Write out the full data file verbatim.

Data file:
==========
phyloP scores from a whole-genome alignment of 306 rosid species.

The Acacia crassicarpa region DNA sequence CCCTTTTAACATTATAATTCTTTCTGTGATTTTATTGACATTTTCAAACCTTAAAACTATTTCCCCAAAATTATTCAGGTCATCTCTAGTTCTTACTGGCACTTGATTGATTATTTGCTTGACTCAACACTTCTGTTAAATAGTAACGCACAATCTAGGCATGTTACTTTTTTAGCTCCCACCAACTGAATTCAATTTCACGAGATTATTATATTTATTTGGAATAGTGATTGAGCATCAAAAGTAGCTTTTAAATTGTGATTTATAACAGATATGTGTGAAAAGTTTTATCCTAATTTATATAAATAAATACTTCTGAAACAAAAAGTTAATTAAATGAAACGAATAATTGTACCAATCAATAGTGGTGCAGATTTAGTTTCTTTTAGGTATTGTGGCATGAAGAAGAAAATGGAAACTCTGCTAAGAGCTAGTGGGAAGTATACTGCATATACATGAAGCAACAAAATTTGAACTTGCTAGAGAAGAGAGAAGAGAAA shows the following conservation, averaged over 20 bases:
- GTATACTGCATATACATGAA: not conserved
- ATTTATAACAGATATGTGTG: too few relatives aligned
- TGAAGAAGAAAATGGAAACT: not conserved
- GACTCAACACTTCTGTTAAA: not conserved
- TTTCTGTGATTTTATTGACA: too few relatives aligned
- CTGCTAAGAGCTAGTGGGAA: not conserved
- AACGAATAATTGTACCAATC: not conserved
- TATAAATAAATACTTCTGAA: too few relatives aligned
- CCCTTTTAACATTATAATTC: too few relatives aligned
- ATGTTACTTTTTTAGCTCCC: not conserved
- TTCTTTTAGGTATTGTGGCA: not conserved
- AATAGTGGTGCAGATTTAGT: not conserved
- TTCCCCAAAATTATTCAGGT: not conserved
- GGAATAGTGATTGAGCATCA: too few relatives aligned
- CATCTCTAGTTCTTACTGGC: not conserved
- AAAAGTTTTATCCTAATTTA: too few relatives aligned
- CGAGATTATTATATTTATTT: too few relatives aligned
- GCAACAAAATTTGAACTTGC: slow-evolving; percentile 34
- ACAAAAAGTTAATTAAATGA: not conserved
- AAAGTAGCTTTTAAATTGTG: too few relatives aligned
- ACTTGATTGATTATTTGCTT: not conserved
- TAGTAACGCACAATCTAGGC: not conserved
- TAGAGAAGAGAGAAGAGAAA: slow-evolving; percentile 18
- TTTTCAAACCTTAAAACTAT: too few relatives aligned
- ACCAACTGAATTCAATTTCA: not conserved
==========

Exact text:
phyloP scores from a whole-genome alignment of 306 rosid species.

The Acacia crassicarpa region DNA sequence CCCTTTTAACATTATAATTCTTTCTGTGATTTTATTGACATTTTCAAACCTTAAAACTATTTCCCCAAAATTATTCAGGTCATCTCTAGTTCTTACTGGCACTTGATTGATTATTTGCTTGACTCAACACTTCTGTTAAATAGTAACGCACAATCTAGGCATGTTACTTTTTTAGCTCCCACCAACTGAATTCAATTTCACGAGATTATTATATTTATTTGGAATAGTGATTGAGCATCAAAAGTAGCTTTTAAATTGTGATTTATAACAGATATGTGTGAAAAGTTTTATCCTAATTTATATAAATAAATACTTCTGAAACAAAAAGTTAATTAAATGAAACGAATAATTGTACCAATCAATAGTGGTGCAGATTTAGTTTCTTTTAGGTATTGTGGCATGAAGAAGAAAATGGAAACTCTGCTAAGAGCTAGTGGGAAGTATACTGCATATACATGAAGCAACAAAATTTGAACTTGCTAGAGAAGAGAGAAGAGAAA shows the following conservation, averaged over 20 bases:
- GTATACTGCATATACATGAA: not conserved
- ATTTATAACAGATATGTGTG: too few relatives aligned
- TGAAGAAGAAAATGGAAACT: not conserved
- GACTCAACACTTCTGTTAAA: not conserved
- TTTCTGTGATTTTATTGACA: too few relatives aligned
- CTGCTAAGAGCTAGTGGGAA: not conserved
- AACGAATAATTGTACCAATC: not conserved
- TATAAATAAATACTTCTGAA: too few relatives aligned
- CCCTTTTAACATTATAATTC: too few relatives aligned
- ATGTTACTTTTTTAGCTCCC: not conserved
- TTCTTTTAGGTATTGTGGCA: not conserved
- AATAGTGGTGCAGATTTAGT: not conserved
- TTCCCCAAAATTATTCAGGT: not conserved
- GGAATAGTGATTGAGCATCA: too few relatives aligned
- CATCTCTAGTTCTTACTGGC: not conserved
- AAAAGTTTTATCCTAATTTA: too few relatives aligned
- CGAGATTATTATATTTATTT: too few relatives aligned
- GCAACAAAATTTGAACTTGC: slow-evolving; percentile 34
- ACAAAAAGTTAATTAAATGA: not conserved
- AAAGTAGCTTTTAAATTGTG: too few relatives aligned
- ACTTGATTGATTATTTGCTT: not conserved
- TAGTAACGCACAATCTAGGC: not conserved
- TAGAGAAGAGAGAAGAGAAA: slow-evolving; percentile 18
- TTTTCAAACCTTAAAACTAT: too few relatives aligned
- ACCAACTGAATTCAATTTCA: not conserved